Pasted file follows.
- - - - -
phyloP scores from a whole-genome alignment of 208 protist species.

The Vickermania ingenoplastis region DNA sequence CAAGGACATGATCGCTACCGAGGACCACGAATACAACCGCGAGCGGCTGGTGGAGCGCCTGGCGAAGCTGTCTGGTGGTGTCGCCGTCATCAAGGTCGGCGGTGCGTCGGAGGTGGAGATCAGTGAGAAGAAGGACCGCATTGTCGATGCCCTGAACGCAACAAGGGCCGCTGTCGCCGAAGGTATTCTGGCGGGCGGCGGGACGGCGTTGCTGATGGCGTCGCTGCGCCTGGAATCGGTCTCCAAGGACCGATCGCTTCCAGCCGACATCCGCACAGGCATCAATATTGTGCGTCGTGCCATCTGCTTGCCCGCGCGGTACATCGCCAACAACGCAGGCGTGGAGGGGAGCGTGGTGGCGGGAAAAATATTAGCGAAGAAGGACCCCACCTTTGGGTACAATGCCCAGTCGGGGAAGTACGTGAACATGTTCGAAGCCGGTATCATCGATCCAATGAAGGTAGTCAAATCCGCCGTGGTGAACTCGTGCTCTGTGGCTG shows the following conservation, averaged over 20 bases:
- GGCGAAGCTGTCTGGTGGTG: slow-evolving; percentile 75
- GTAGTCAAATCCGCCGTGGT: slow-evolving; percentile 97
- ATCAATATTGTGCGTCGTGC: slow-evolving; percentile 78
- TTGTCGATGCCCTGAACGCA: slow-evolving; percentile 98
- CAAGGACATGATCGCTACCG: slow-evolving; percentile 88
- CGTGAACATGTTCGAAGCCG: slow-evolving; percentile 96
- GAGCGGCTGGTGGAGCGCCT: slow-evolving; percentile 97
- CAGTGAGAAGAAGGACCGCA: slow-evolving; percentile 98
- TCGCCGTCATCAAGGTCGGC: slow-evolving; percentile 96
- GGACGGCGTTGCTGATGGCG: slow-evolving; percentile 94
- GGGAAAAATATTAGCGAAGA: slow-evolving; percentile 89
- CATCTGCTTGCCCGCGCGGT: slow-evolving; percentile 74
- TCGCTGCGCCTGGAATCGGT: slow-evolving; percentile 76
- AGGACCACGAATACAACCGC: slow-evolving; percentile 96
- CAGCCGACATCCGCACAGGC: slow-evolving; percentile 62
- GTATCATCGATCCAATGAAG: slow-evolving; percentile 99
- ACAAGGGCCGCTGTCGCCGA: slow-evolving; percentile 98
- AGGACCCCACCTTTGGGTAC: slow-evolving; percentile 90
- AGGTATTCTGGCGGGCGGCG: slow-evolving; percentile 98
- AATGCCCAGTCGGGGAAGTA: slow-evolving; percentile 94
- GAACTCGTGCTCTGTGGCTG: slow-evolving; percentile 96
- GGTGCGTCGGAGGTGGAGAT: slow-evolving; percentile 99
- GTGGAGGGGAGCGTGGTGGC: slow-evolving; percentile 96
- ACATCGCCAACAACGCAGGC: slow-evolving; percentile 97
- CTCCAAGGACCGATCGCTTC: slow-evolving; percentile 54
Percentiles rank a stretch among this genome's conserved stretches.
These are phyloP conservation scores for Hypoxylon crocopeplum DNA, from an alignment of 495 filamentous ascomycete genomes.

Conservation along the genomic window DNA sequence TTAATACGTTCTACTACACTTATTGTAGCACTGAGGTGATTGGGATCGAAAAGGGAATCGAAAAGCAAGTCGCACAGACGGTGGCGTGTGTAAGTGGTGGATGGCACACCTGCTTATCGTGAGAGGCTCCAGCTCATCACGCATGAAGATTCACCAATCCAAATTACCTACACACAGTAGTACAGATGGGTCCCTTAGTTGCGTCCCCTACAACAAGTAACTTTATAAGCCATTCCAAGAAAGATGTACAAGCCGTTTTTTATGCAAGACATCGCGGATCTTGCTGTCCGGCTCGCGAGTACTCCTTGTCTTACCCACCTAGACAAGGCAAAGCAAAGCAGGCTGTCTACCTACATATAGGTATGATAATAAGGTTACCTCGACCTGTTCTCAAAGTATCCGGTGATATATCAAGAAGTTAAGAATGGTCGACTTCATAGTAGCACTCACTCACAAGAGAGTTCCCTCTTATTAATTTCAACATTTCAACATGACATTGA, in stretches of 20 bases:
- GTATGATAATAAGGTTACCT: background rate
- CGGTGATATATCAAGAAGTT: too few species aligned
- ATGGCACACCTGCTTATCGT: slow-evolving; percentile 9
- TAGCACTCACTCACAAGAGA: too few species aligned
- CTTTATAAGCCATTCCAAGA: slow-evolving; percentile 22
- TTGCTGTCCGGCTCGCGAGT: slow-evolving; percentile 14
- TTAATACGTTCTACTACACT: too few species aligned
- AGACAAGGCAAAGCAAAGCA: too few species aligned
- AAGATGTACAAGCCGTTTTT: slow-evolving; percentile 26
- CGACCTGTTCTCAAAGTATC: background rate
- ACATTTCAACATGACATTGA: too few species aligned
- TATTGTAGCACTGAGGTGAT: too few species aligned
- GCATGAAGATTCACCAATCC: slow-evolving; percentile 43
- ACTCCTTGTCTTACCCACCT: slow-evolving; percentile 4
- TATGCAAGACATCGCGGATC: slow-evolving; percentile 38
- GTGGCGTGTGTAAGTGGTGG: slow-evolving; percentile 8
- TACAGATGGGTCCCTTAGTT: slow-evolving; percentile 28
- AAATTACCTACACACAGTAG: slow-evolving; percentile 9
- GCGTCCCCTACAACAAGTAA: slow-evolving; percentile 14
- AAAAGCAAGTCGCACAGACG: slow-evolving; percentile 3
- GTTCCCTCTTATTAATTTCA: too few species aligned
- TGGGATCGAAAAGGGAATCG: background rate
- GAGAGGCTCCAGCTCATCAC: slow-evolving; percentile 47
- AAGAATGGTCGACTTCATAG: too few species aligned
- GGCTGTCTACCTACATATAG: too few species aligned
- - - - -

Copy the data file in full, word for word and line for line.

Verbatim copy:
phyloP scores from a whole-genome alignment of 208 protist species.

The Vickermania ingenoplastis region DNA sequence CAAGGACATGATCGCTACCGAGGACCACGAATACAACCGCGAGCGGCTGGTGGAGCGCCTGGCGAAGCTGTCTGGTGGTGTCGCCGTCATCAAGGTCGGCGGTGCGTCGGAGGTGGAGATCAGTGAGAAGAAGGACCGCATTGTCGATGCCCTGAACGCAACAAGGGCCGCTGTCGCCGAAGGTATTCTGGCGGGCGGCGGGACGGCGTTGCTGATGGCGTCGCTGCGCCTGGAATCGGTCTCCAAGGACCGATCGCTTCCAGCCGACATCCGCACAGGCATCAATATTGTGCGTCGTGCCATCTGCTTGCCCGCGCGGTACATCGCCAACAACGCAGGCGTGGAGGGGAGCGTGGTGGCGGGAAAAATATTAGCGAAGAAGGACCCCACCTTTGGGTACAATGCCCAGTCGGGGAAGTACGTGAACATGTTCGAAGCCGGTATCATCGATCCAATGAAGGTAGTCAAATCCGCCGTGGTGAACTCGTGCTCTGTGGCTG shows the following conservation, averaged over 20 bases:
- GGCGAAGCTGTCTGGTGGTG: slow-evolving; percentile 75
- GTAGTCAAATCCGCCGTGGT: slow-evolving; percentile 97
- ATCAATATTGTGCGTCGTGC: slow-evolving; percentile 78
- TTGTCGATGCCCTGAACGCA: slow-evolving; percentile 98
- CAAGGACATGATCGCTACCG: slow-evolving; percentile 88
- CGTGAACATGTTCGAAGCCG: slow-evolving; percentile 96
- GAGCGGCTGGTGGAGCGCCT: slow-evolving; percentile 97
- CAGTGAGAAGAAGGACCGCA: slow-evolving; percentile 98
- TCGCCGTCATCAAGGTCGGC: slow-evolving; percentile 96
- GGACGGCGTTGCTGATGGCG: slow-evolving; percentile 94
- GGGAAAAATATTAGCGAAGA: slow-evolving; percentile 89
- CATCTGCTTGCCCGCGCGGT: slow-evolving; percentile 74
- TCGCTGCGCCTGGAATCGGT: slow-evolving; percentile 76
- AGGACCACGAATACAACCGC: slow-evolving; percentile 96
- CAGCCGACATCCGCACAGGC: slow-evolving; percentile 62
- GTATCATCGATCCAATGAAG: slow-evolving; percentile 99
- ACAAGGGCCGCTGTCGCCGA: slow-evolving; percentile 98
- AGGACCCCACCTTTGGGTAC: slow-evolving; percentile 90
- AGGTATTCTGGCGGGCGGCG: slow-evolving; percentile 98
- AATGCCCAGTCGGGGAAGTA: slow-evolving; percentile 94
- GAACTCGTGCTCTGTGGCTG: slow-evolving; percentile 96
- GGTGCGTCGGAGGTGGAGAT: slow-evolving; percentile 99
- GTGGAGGGGAGCGTGGTGGC: slow-evolving; percentile 96
- ACATCGCCAACAACGCAGGC: slow-evolving; percentile 97
- CTCCAAGGACCGATCGCTTC: slow-evolving; percentile 54
Percentiles rank a stretch among this genome's conserved stretches.
These are phyloP conservation scores for Hypoxylon crocopeplum DNA, from an alignment of 495 filamentous ascomycete genomes.

Conservation along the genomic window DNA sequence TTAATACGTTCTACTACACTTATTGTAGCACTGAGGTGATTGGGATCGAAAAGGGAATCGAAAAGCAAGTCGCACAGACGGTGGCGTGTGTAAGTGGTGGATGGCACACCTGCTTATCGTGAGAGGCTCCAGCTCATCACGCATGAAGATTCACCAATCCAAATTACCTACACACAGTAGTACAGATGGGTCCCTTAGTTGCGTCCCCTACAACAAGTAACTTTATAAGCCATTCCAAGAAAGATGTACAAGCCGTTTTTTATGCAAGACATCGCGGATCTTGCTGTCCGGCTCGCGAGTACTCCTTGTCTTACCCACCTAGACAAGGCAAAGCAAAGCAGGCTGTCTACCTACATATAGGTATGATAATAAGGTTACCTCGACCTGTTCTCAAAGTATCCGGTGATATATCAAGAAGTTAAGAATGGTCGACTTCATAGTAGCACTCACTCACAAGAGAGTTCCCTCTTATTAATTTCAACATTTCAACATGACATTGA, in stretches of 20 bases:
- GTATGATAATAAGGTTACCT: background rate
- CGGTGATATATCAAGAAGTT: too few species aligned
- ATGGCACACCTGCTTATCGT: slow-evolving; percentile 9
- TAGCACTCACTCACAAGAGA: too few species aligned
- CTTTATAAGCCATTCCAAGA: slow-evolving; percentile 22
- TTGCTGTCCGGCTCGCGAGT: slow-evolving; percentile 14
- TTAATACGTTCTACTACACT: too few species aligned
- AGACAAGGCAAAGCAAAGCA: too few species aligned
- AAGATGTACAAGCCGTTTTT: slow-evolving; percentile 26
- CGACCTGTTCTCAAAGTATC: background rate
- ACATTTCAACATGACATTGA: too few species aligned
- TATTGTAGCACTGAGGTGAT: too few species aligned
- GCATGAAGATTCACCAATCC: slow-evolving; percentile 43
- ACTCCTTGTCTTACCCACCT: slow-evolving; percentile 4
- TATGCAAGACATCGCGGATC: slow-evolving; percentile 38
- GTGGCGTGTGTAAGTGGTGG: slow-evolving; percentile 8
- TACAGATGGGTCCCTTAGTT: slow-evolving; percentile 28
- AAATTACCTACACACAGTAG: slow-evolving; percentile 9
- GCGTCCCCTACAACAAGTAA: slow-evolving; percentile 14
- AAAAGCAAGTCGCACAGACG: slow-evolving; percentile 3
- GTTCCCTCTTATTAATTTCA: too few species aligned
- TGGGATCGAAAAGGGAATCG: background rate
- GAGAGGCTCCAGCTCATCAC: slow-evolving; percentile 47
- AAGAATGGTCGACTTCATAG: too few species aligned
- GGCTGTCTACCTACATATAG: too few species aligned